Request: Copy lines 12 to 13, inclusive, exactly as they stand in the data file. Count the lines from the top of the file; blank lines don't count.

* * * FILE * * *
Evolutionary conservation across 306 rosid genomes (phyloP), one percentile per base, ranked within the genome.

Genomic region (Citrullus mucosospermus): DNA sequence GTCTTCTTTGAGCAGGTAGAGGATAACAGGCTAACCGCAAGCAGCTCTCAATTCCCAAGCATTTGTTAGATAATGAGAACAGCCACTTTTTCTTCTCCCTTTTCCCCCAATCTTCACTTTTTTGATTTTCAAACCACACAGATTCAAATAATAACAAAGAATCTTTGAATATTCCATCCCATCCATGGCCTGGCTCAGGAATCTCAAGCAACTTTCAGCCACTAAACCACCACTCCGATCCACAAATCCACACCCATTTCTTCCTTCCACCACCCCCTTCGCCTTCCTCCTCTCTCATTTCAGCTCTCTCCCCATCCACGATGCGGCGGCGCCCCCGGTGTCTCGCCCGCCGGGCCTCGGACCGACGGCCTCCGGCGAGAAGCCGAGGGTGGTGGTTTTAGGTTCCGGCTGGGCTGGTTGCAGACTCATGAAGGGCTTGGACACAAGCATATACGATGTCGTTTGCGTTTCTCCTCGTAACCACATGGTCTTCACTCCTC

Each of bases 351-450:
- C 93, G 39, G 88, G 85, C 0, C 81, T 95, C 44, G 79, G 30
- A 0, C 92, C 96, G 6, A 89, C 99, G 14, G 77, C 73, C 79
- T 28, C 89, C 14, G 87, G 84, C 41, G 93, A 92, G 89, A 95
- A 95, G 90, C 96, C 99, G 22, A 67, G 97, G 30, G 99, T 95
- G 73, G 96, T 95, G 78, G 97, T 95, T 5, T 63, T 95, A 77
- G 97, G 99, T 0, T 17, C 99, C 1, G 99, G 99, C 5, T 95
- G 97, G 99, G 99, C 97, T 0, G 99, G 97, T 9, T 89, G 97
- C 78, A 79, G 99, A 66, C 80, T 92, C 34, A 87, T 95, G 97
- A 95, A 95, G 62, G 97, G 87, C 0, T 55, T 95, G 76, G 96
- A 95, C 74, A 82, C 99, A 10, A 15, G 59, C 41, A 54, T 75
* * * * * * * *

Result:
- A 95, A 95, G 62, G 97, G 87, C 0, T 55, T 95, G 76, G 96
- A 95, C 74, A 82, C 99, A 10, A 15, G 59, C 41, A 54, T 75